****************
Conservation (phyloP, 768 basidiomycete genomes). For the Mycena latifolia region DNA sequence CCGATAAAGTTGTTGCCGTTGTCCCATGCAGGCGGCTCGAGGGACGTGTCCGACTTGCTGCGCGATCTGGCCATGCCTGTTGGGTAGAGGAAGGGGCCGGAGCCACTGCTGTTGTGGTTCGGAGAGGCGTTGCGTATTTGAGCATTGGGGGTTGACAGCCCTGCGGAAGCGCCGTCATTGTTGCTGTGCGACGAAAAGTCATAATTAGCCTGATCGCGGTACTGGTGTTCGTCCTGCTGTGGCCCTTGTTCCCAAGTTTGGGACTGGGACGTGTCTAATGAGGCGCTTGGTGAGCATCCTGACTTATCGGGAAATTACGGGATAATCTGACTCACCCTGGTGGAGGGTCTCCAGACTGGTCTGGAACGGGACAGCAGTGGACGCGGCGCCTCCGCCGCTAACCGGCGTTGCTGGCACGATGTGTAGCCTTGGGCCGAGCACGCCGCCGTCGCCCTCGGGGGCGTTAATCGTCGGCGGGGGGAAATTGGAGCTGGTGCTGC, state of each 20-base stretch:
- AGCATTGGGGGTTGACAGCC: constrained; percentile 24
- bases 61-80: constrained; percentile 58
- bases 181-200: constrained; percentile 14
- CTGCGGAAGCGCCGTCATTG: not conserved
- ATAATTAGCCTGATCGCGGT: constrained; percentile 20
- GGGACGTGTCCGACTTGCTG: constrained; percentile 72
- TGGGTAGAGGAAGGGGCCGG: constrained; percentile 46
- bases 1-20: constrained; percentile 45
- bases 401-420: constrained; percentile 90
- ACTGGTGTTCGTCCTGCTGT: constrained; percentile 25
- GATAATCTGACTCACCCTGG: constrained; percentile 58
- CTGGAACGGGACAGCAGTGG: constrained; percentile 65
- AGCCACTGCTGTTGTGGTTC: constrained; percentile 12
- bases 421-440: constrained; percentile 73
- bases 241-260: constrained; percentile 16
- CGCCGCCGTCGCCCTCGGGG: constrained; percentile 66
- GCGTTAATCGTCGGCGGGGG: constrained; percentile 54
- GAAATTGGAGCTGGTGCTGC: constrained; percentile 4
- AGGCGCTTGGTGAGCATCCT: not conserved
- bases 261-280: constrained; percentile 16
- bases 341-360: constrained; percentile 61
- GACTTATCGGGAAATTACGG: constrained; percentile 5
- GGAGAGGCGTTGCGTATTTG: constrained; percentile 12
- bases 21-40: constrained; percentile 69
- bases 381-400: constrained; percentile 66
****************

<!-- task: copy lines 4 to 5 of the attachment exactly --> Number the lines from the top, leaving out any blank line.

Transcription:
- bases 181-200: constrained; percentile 14
- CTGCGGAAGCGCCGTCATTG: not conserved